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School Refusal

school refusal

How to deal with a Child that refuses to go to school?

“NO!” The last emphatic thing heard while your child storms up the stairs and slams the door to their room. You are left standing by the door holding a backpack and a lunchbox. You look at the time (8:00) if you don’t leave soon your child will be late again… what do you do…

First consider the reasons why the child doesn’t want to go to school. Do they have a big test that day? Are they having trouble with friends? Many children skip school (either directly or by faking sickness) when experiencing anxiety. Be firm with your child and let them know that skipping school is not an option. Listen to why then don’t want to go to school and try to explain why things aren’t as bad a s they seem. Under no circumstances mention that maybe they could skip, or that they could switch school, or my homeschooled as your child will seize upon that idea and become fixated upon that hope whenever they have a bad day at school.

If anxiety is their trigger for the pre-school meltdown, try to make mornings stress free with very little rush to their day starts out well. If your child point blank refuses to go to school several days in a row, consider contacting the guidance counselor at the school ( if the problem is with a teacher or class) or a therapist ( such as one at the Sachs Center) for your child to learn to deal with their anxiety in a constructive way. Once the child has worked through whatever fear is holding them back from attending school, they will be able to resume as normal. When they do so, it is important to minimize the stress levels associated with returning after an absence (such as make up work).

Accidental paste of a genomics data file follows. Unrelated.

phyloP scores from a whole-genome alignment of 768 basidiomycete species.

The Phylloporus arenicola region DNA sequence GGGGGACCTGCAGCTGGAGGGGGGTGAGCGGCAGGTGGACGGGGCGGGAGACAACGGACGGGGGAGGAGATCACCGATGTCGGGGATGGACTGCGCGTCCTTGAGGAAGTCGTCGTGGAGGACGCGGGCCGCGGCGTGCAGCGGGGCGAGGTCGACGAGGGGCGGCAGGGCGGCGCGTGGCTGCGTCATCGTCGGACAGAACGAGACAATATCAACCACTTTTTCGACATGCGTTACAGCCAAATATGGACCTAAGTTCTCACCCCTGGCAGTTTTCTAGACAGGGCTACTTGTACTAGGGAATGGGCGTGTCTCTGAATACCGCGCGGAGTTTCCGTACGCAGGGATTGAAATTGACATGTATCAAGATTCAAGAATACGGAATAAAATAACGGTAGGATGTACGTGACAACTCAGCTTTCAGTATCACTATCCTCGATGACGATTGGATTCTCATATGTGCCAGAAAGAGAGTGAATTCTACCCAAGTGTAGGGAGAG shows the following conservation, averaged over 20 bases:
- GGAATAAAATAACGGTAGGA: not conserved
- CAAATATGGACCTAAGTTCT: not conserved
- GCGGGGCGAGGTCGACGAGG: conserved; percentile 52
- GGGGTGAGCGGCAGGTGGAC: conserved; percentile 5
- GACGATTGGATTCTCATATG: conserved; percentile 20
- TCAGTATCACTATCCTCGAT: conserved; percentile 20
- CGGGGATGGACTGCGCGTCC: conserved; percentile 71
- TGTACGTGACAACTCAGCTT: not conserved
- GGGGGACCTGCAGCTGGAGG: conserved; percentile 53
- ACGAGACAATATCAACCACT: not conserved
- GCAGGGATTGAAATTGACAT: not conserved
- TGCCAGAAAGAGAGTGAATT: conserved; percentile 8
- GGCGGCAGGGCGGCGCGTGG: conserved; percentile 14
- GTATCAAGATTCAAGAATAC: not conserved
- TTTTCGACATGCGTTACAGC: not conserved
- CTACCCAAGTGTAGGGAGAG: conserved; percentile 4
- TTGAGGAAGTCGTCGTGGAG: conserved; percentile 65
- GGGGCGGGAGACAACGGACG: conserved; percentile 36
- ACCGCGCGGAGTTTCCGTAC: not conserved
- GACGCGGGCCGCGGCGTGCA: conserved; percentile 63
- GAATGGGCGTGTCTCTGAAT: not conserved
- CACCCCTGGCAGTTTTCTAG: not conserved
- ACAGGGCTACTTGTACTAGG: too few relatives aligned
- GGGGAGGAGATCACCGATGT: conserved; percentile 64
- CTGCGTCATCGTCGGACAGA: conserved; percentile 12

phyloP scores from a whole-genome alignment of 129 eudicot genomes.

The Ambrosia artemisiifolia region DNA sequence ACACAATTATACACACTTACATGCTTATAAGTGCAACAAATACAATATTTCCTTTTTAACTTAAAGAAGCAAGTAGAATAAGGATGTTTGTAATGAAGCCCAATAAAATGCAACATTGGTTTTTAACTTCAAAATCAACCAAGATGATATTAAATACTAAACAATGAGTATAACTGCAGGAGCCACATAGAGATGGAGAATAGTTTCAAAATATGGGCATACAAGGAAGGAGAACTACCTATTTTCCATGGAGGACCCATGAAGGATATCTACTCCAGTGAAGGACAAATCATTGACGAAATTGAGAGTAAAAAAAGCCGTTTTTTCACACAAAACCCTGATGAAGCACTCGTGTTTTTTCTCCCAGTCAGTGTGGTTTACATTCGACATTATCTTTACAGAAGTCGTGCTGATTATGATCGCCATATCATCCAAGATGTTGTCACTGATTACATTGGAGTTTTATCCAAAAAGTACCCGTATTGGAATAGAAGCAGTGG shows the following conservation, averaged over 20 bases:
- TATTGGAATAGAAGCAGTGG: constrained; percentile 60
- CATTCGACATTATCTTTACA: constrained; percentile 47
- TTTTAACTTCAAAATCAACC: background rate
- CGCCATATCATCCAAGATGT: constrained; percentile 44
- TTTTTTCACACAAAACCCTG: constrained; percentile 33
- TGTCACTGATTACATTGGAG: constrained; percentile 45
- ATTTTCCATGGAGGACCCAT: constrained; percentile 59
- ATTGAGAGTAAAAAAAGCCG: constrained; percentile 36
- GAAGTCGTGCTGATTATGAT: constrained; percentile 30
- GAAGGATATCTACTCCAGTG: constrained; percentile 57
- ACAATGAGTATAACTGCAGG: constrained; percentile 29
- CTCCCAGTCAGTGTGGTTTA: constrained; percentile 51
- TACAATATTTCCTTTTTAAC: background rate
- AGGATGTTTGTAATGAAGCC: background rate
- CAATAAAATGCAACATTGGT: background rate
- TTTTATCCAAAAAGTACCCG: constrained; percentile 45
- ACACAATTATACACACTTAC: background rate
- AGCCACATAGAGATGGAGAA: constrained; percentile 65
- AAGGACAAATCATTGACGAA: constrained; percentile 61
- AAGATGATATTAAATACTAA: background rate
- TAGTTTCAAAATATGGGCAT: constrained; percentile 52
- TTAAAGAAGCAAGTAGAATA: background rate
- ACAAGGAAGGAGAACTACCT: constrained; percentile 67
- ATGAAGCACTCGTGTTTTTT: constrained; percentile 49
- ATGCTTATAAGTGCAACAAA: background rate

Some tips to help anxiety-ridden children with school refusal is to break things into manageable parts. A three page paper becomes an outline, and two separate occasions of writing the essay. Homework planners and prioritizing assignment can also aid in minimizing stress. Overall, if your child is very reluctant to go to school, let them talk about what is bothering them, by talking it out, their problems are in the open and can begin to be solved.

For a child, even an older one, going to school might stink. It might be the torment of their day. Or it could be that waking up early and sitting still all day in class just isn’t what your kid is about. And that’s okay. Between 5% and 28% of kids exhibit reluctance to go to school at some point to the point of truancy or just flat out refusing to go.   What is not okay, and detrimental to both your child and your family is indulging them in this desire.

Volunteering in the classroom, or offering home-schooling as an alternative is shown to prove to your child that they cannot face whatever it is that they are anxious about at school. Tests and friendships can be hard but it is part of life to face things that make us uncomfortable and to overcome them. Parents, naturally, want to shield their child from all distress, but doing so increases the child’s anxiety even more. When the child hits puberty, this anxiety can manifest itself in detrimental ways.

Research shows that children with untreated school refusal at ages 12 and 13 were more likely to be receiving psychological treatment and still be living with their parents 25 years later. This parental urge to protect your child from the anxieties of the world can weaken their ability to deal with issues as adults.  When these children, who were indulged in their school refusal as a kid, go out on their own to college, they are less equipped to deal with their anxiety. Uncontrolled anxiety can lead to increased use of alcohol or drugs.

School Refusal

But all bad future consequences can stem from early development and can be prevented. Separation anxiety about little things (like walking to the school bus or being left alone at school) can make a child more unsettled during the day and more susceptible to other anxieties.  Many children disguise this anxiety (either because they don’t know how to express it or out of fear) as illness. An easy way for a parent to tell whether the child is actually sick is if the illness “mysteriously” goes away over the weekend, or threatening a trip to the doctor.

Cognitive behavioral therapy, like that practiced by the Sachs Center, can be very beneficial to helping a child overcome school refusal early. Through this therapy, the children learn to master their fear and not let it control them. Building confidence in themselves and their abilities which will have lasting effects long past elementary or middle school. Working through these issues could not only work toward preventing alcohol and drug abuse at college but will produce a more confident and capable adult.

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